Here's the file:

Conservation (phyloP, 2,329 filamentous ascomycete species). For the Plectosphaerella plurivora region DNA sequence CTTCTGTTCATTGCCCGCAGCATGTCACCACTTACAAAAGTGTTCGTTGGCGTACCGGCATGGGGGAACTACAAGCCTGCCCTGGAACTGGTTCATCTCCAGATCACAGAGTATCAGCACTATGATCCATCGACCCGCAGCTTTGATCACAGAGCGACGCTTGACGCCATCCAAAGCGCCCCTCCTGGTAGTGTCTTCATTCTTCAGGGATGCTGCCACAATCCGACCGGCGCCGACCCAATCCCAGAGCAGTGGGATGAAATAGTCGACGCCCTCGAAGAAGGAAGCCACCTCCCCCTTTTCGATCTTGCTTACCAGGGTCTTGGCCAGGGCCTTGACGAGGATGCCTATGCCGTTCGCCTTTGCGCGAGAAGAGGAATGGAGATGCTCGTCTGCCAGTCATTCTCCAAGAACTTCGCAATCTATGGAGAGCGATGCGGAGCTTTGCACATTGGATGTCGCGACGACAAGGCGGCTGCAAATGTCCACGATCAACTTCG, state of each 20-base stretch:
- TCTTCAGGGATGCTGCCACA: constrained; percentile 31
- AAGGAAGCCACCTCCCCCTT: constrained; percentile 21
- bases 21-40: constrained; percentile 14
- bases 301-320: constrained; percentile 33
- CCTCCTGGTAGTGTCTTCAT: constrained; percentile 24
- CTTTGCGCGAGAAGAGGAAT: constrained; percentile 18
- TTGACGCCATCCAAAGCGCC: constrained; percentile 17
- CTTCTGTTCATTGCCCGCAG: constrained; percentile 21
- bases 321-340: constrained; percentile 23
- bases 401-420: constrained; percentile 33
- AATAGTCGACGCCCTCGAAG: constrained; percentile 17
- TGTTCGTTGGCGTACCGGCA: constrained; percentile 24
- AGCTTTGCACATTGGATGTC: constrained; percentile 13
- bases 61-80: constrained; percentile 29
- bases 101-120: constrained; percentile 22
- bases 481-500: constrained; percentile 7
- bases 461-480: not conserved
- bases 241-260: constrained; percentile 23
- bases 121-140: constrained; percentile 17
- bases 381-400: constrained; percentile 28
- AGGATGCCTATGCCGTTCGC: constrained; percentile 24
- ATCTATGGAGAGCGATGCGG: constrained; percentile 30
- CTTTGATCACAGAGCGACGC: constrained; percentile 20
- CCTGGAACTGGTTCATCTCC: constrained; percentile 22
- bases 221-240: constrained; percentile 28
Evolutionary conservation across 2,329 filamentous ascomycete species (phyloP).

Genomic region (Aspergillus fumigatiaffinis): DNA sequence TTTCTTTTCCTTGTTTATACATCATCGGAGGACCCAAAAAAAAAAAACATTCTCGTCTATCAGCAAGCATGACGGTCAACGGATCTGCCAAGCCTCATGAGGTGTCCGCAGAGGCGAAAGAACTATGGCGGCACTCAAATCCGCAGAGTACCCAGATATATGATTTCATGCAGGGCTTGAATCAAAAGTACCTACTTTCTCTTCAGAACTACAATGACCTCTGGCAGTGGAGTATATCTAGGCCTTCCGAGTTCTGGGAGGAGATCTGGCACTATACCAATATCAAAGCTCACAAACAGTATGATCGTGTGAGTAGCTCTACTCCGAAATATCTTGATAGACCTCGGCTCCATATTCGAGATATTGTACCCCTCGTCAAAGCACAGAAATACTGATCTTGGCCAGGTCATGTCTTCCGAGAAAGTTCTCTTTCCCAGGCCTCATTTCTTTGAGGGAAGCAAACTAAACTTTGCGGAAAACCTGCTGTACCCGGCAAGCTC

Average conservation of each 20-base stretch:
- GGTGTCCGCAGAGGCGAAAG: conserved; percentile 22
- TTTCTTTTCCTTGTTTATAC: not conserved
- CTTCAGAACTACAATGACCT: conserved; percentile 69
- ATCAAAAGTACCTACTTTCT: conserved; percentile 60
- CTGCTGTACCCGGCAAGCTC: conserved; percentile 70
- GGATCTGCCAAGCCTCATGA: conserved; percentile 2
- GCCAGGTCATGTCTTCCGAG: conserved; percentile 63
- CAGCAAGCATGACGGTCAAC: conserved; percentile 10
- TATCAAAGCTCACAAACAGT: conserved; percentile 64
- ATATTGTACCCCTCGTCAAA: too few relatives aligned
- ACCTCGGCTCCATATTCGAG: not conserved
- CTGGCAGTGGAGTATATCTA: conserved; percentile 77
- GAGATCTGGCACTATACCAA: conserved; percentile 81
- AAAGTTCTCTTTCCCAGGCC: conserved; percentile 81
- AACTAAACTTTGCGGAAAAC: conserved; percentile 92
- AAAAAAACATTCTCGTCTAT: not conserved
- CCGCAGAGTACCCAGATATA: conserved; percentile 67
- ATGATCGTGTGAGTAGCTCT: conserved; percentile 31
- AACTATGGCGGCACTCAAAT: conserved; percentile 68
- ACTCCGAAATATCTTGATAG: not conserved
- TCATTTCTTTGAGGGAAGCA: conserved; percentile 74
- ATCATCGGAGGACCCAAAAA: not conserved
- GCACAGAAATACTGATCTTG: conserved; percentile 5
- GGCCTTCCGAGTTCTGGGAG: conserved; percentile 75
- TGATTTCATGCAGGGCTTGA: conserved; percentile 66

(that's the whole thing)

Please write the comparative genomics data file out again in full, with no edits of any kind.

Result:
Conservation (phyloP, 2,329 filamentous ascomycete species). For the Plectosphaerella plurivora region DNA sequence CTTCTGTTCATTGCCCGCAGCATGTCACCACTTACAAAAGTGTTCGTTGGCGTACCGGCATGGGGGAACTACAAGCCTGCCCTGGAACTGGTTCATCTCCAGATCACAGAGTATCAGCACTATGATCCATCGACCCGCAGCTTTGATCACAGAGCGACGCTTGACGCCATCCAAAGCGCCCCTCCTGGTAGTGTCTTCATTCTTCAGGGATGCTGCCACAATCCGACCGGCGCCGACCCAATCCCAGAGCAGTGGGATGAAATAGTCGACGCCCTCGAAGAAGGAAGCCACCTCCCCCTTTTCGATCTTGCTTACCAGGGTCTTGGCCAGGGCCTTGACGAGGATGCCTATGCCGTTCGCCTTTGCGCGAGAAGAGGAATGGAGATGCTCGTCTGCCAGTCATTCTCCAAGAACTTCGCAATCTATGGAGAGCGATGCGGAGCTTTGCACATTGGATGTCGCGACGACAAGGCGGCTGCAAATGTCCACGATCAACTTCG, state of each 20-base stretch:
- TCTTCAGGGATGCTGCCACA: constrained; percentile 31
- AAGGAAGCCACCTCCCCCTT: constrained; percentile 21
- bases 21-40: constrained; percentile 14
- bases 301-320: constrained; percentile 33
- CCTCCTGGTAGTGTCTTCAT: constrained; percentile 24
- CTTTGCGCGAGAAGAGGAAT: constrained; percentile 18
- TTGACGCCATCCAAAGCGCC: constrained; percentile 17
- CTTCTGTTCATTGCCCGCAG: constrained; percentile 21
- bases 321-340: constrained; percentile 23
- bases 401-420: constrained; percentile 33
- AATAGTCGACGCCCTCGAAG: constrained; percentile 17
- TGTTCGTTGGCGTACCGGCA: constrained; percentile 24
- AGCTTTGCACATTGGATGTC: constrained; percentile 13
- bases 61-80: constrained; percentile 29
- bases 101-120: constrained; percentile 22
- bases 481-500: constrained; percentile 7
- bases 461-480: not conserved
- bases 241-260: constrained; percentile 23
- bases 121-140: constrained; percentile 17
- bases 381-400: constrained; percentile 28
- AGGATGCCTATGCCGTTCGC: constrained; percentile 24
- ATCTATGGAGAGCGATGCGG: constrained; percentile 30
- CTTTGATCACAGAGCGACGC: constrained; percentile 20
- CCTGGAACTGGTTCATCTCC: constrained; percentile 22
- bases 221-240: constrained; percentile 28
Evolutionary conservation across 2,329 filamentous ascomycete species (phyloP).

Genomic region (Aspergillus fumigatiaffinis): DNA sequence TTTCTTTTCCTTGTTTATACATCATCGGAGGACCCAAAAAAAAAAAACATTCTCGTCTATCAGCAAGCATGACGGTCAACGGATCTGCCAAGCCTCATGAGGTGTCCGCAGAGGCGAAAGAACTATGGCGGCACTCAAATCCGCAGAGTACCCAGATATATGATTTCATGCAGGGCTTGAATCAAAAGTACCTACTTTCTCTTCAGAACTACAATGACCTCTGGCAGTGGAGTATATCTAGGCCTTCCGAGTTCTGGGAGGAGATCTGGCACTATACCAATATCAAAGCTCACAAACAGTATGATCGTGTGAGTAGCTCTACTCCGAAATATCTTGATAGACCTCGGCTCCATATTCGAGATATTGTACCCCTCGTCAAAGCACAGAAATACTGATCTTGGCCAGGTCATGTCTTCCGAGAAAGTTCTCTTTCCCAGGCCTCATTTCTTTGAGGGAAGCAAACTAAACTTTGCGGAAAACCTGCTGTACCCGGCAAGCTC

Average conservation of each 20-base stretch:
- GGTGTCCGCAGAGGCGAAAG: conserved; percentile 22
- TTTCTTTTCCTTGTTTATAC: not conserved
- CTTCAGAACTACAATGACCT: conserved; percentile 69
- ATCAAAAGTACCTACTTTCT: conserved; percentile 60
- CTGCTGTACCCGGCAAGCTC: conserved; percentile 70
- GGATCTGCCAAGCCTCATGA: conserved; percentile 2
- GCCAGGTCATGTCTTCCGAG: conserved; percentile 63
- CAGCAAGCATGACGGTCAAC: conserved; percentile 10
- TATCAAAGCTCACAAACAGT: conserved; percentile 64
- ATATTGTACCCCTCGTCAAA: too few relatives aligned
- ACCTCGGCTCCATATTCGAG: not conserved
- CTGGCAGTGGAGTATATCTA: conserved; percentile 77
- GAGATCTGGCACTATACCAA: conserved; percentile 81
- AAAGTTCTCTTTCCCAGGCC: conserved; percentile 81
- AACTAAACTTTGCGGAAAAC: conserved; percentile 92
- AAAAAAACATTCTCGTCTAT: not conserved
- CCGCAGAGTACCCAGATATA: conserved; percentile 67
- ATGATCGTGTGAGTAGCTCT: conserved; percentile 31
- AACTATGGCGGCACTCAAAT: conserved; percentile 68
- ACTCCGAAATATCTTGATAG: not conserved
- TCATTTCTTTGAGGGAAGCA: conserved; percentile 74
- ATCATCGGAGGACCCAAAAA: not conserved
- GCACAGAAATACTGATCTTG: conserved; percentile 5
- GGCCTTCCGAGTTCTGGGAG: conserved; percentile 75
- TGATTTCATGCAGGGCTTGA: conserved; percentile 66